Rafael Nadal Australian Open
Rafael Nadal will have to be at his best to get the better of home hope Bernard Tomic in the first round of the Australian Open. Reuters

After Novak Djokovic breezed through to the second round of the Australian Open, Day 2 will witness the other three of the big four in men's tennis begin their campaigns.

Where to Watch Live

The second day is scheduled for an 11 am local time (5.30 am IST) start with live coverage on Star Sports 4 and Star Sports HD2 in India. The matches can also be live streamed online HERE. Catch the action in the US via live streaming HERE. UK viewers can live stream the matches HERE and HERE.

Rafael Nadal is set to go toe to toe with local favourite Bernard Tomic in round one, while Andy Murray takes on Go Soeda of Japan.

First up among the three will be Roger Federer, who will look to begin his partnership with former great Stefan Edberg on a winning note, with Australian James Duckworth the first obstacle.

"I am doing it because I really think I can make a little difference," Edberg said on Monday. "If I can make a little difference, maybe that will take him back where he was.

"Roger has to do the work on the court but it's maybe just a different voice, different opinions and obviously I've been in this situation before, in the big tournaments.

"Tennis-wise he's such a great player but there are always many things you can work on, maybe minor things in his game.

"It's going to be a tough road but I still believe he's good enough on a given day to beat anybody. If he could win a slam here this year, it would be great but it's a tough task, a lot of good players."

Murray is ready for action after recovering from a back problem which kept him out for a considerable period of time last year, even if the Brit knows there will be aspects of his game which he will need to iron out with time following such a long layoff.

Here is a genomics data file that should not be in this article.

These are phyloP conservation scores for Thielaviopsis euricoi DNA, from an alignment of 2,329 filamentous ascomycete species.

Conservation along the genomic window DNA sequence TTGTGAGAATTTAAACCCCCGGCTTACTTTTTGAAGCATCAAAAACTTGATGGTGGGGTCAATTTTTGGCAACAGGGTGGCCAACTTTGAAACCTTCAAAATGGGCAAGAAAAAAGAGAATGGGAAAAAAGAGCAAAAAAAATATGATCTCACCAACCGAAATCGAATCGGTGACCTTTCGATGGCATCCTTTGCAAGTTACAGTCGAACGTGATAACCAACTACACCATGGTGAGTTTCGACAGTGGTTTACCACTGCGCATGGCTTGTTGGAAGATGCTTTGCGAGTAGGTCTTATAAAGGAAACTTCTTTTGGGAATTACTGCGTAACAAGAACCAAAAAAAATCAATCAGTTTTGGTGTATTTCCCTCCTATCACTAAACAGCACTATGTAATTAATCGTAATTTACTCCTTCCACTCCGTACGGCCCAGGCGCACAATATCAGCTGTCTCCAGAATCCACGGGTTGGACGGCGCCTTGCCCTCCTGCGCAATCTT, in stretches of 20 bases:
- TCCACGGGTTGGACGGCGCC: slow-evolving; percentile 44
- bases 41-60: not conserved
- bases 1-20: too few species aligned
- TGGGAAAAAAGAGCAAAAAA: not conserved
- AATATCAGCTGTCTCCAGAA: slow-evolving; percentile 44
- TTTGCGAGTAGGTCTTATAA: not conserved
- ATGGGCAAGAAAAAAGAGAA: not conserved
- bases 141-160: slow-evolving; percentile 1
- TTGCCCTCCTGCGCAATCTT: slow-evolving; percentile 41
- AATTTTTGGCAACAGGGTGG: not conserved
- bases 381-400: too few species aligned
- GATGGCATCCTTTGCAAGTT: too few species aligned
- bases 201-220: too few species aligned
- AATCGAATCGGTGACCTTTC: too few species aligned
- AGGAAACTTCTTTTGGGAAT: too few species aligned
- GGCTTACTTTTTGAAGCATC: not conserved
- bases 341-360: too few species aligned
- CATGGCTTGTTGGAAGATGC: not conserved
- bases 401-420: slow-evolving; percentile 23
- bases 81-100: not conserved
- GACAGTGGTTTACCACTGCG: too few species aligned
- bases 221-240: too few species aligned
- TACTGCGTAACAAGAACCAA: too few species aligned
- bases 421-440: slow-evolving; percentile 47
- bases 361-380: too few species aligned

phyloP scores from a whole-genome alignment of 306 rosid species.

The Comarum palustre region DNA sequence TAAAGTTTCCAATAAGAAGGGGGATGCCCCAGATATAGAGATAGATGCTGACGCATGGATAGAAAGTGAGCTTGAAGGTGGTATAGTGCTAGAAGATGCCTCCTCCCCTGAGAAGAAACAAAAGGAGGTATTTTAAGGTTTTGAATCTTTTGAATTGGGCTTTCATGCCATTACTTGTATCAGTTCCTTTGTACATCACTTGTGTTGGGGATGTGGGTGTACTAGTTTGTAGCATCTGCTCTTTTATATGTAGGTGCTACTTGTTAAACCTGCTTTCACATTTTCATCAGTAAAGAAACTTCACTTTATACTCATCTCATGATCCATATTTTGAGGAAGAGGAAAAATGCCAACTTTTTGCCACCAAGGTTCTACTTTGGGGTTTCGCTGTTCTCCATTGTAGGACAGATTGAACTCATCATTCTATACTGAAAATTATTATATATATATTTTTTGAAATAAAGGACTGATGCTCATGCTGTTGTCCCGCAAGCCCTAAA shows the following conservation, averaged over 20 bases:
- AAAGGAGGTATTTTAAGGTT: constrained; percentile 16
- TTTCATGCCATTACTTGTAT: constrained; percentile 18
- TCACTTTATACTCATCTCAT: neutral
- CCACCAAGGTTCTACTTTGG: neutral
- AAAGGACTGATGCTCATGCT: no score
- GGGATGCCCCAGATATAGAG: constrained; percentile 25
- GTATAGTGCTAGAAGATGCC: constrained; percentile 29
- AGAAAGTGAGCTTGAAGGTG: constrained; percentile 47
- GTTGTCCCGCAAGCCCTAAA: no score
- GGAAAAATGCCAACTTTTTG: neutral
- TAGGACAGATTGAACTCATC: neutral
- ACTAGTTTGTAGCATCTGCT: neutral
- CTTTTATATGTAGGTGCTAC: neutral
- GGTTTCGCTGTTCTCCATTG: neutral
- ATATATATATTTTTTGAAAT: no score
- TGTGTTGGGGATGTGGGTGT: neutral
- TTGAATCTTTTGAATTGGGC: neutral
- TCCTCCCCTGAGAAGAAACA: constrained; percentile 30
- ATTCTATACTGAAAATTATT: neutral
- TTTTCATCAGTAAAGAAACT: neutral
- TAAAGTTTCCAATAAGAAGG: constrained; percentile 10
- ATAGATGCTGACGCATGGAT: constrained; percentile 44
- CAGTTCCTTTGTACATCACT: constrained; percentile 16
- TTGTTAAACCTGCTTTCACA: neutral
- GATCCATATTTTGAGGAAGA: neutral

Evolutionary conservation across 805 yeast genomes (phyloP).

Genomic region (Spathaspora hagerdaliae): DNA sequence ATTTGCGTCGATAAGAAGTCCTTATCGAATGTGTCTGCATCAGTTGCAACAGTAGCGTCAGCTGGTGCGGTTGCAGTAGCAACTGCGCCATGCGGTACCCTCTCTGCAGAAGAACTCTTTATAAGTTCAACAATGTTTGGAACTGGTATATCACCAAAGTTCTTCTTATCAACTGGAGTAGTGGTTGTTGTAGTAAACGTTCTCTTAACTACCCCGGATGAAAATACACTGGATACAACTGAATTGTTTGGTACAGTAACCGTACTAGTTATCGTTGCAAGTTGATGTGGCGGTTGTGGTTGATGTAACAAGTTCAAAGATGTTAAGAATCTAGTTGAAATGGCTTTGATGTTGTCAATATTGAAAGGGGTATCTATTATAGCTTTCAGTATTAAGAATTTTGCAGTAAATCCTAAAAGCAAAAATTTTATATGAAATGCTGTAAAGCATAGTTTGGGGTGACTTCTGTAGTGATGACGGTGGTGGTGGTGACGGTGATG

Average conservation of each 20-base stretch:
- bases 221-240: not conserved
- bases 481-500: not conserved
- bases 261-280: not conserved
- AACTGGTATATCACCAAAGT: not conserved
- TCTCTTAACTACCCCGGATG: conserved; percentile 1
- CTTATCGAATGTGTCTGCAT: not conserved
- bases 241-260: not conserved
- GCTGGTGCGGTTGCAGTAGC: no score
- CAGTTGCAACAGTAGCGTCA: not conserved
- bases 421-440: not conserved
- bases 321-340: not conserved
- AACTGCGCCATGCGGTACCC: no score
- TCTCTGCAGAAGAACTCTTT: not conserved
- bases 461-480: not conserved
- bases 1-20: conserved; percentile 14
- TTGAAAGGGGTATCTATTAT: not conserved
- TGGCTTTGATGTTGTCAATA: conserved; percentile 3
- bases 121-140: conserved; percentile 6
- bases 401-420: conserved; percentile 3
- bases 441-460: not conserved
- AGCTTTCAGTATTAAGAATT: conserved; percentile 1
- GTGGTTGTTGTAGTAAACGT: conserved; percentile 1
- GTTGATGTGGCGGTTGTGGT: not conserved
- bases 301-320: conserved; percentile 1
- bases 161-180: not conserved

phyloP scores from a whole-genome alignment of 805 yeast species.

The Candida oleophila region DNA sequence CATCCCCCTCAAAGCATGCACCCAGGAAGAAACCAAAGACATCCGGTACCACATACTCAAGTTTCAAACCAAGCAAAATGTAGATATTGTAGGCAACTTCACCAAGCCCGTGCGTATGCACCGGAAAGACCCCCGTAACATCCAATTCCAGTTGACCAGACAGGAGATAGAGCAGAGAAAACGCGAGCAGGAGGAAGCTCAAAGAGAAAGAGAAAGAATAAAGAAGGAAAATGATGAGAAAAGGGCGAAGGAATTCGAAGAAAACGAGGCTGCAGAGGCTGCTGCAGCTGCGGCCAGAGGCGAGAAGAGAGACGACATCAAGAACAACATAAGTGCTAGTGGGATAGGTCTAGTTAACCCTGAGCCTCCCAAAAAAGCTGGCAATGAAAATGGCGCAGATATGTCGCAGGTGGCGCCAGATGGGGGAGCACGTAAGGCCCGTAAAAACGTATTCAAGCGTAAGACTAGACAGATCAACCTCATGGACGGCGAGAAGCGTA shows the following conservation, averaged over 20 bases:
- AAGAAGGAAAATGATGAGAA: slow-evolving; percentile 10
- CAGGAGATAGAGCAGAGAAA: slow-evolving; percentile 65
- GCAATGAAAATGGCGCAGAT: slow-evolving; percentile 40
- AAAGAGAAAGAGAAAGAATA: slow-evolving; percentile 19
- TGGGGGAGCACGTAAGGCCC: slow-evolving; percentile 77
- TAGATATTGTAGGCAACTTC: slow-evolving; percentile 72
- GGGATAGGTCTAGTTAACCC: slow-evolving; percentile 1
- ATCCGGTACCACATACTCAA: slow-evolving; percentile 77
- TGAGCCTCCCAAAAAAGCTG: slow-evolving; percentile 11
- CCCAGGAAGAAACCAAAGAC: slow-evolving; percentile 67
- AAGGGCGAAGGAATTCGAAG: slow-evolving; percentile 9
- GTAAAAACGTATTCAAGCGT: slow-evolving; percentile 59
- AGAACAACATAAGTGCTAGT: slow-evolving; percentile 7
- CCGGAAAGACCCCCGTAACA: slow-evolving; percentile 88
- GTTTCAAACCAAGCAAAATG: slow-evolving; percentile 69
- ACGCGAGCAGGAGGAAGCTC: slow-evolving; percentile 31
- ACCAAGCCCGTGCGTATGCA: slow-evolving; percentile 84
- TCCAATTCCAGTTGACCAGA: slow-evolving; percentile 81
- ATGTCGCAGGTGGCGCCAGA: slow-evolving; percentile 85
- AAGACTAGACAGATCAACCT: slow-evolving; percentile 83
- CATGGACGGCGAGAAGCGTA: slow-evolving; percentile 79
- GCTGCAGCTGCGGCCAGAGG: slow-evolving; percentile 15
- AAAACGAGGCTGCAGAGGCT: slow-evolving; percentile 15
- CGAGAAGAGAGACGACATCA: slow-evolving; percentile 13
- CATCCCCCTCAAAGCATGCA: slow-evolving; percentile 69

"Decision making -- understanding how to play certain stages and certain points in the match [is one of the things to get used to]," Murray told BBC Sport.

"Movement and anticipation can also take a bit of time to get used to again, and then here we are going to be playing in 40 degree heat so you can't prepare for that. It doesn't matter who you are - it's going to be horrible."

Soeda, coached by former Italian tennis player Davide Sanguinetti, has been asked to rough his game up a little, to rattle his opponents. "Davide says that I need to be more Italian, like cheat or something," Soeda joked. "But I am too polite.

"He always tells me I need to make myself bigger on court, to show my opponent. I'm getting better at doing it but I need to do it more.

"Sometimes I do lose my temper on court, like an Italian. I think Andy is a bit like me in temperament."

But the match of the day will be the first to be played in the night session at the Rod Laver Arena, with Nadal coming up against Tomic, who on his day is capable of beating anyone.

"I have to sort of, you know, stay patient and not lose my head too early, not go for broke and think you have to go for everything, because you really don't," Tomic said.

"He's going to be very intimidating to play. You just have to stay with him. I mean, he is human. He does [make] mistakes, obviously not as much as the other players, but I've got to play very, very good tennis to have any chance."

In the women's draw, defending champion Victoria Azarenka locks horns with Johanna Larsson of Sweden in the opening match at the Rod Laver Arena, while Maria Sharapova is scheduled to end Day 2 with a match against American Bethanie Mattek-Sands.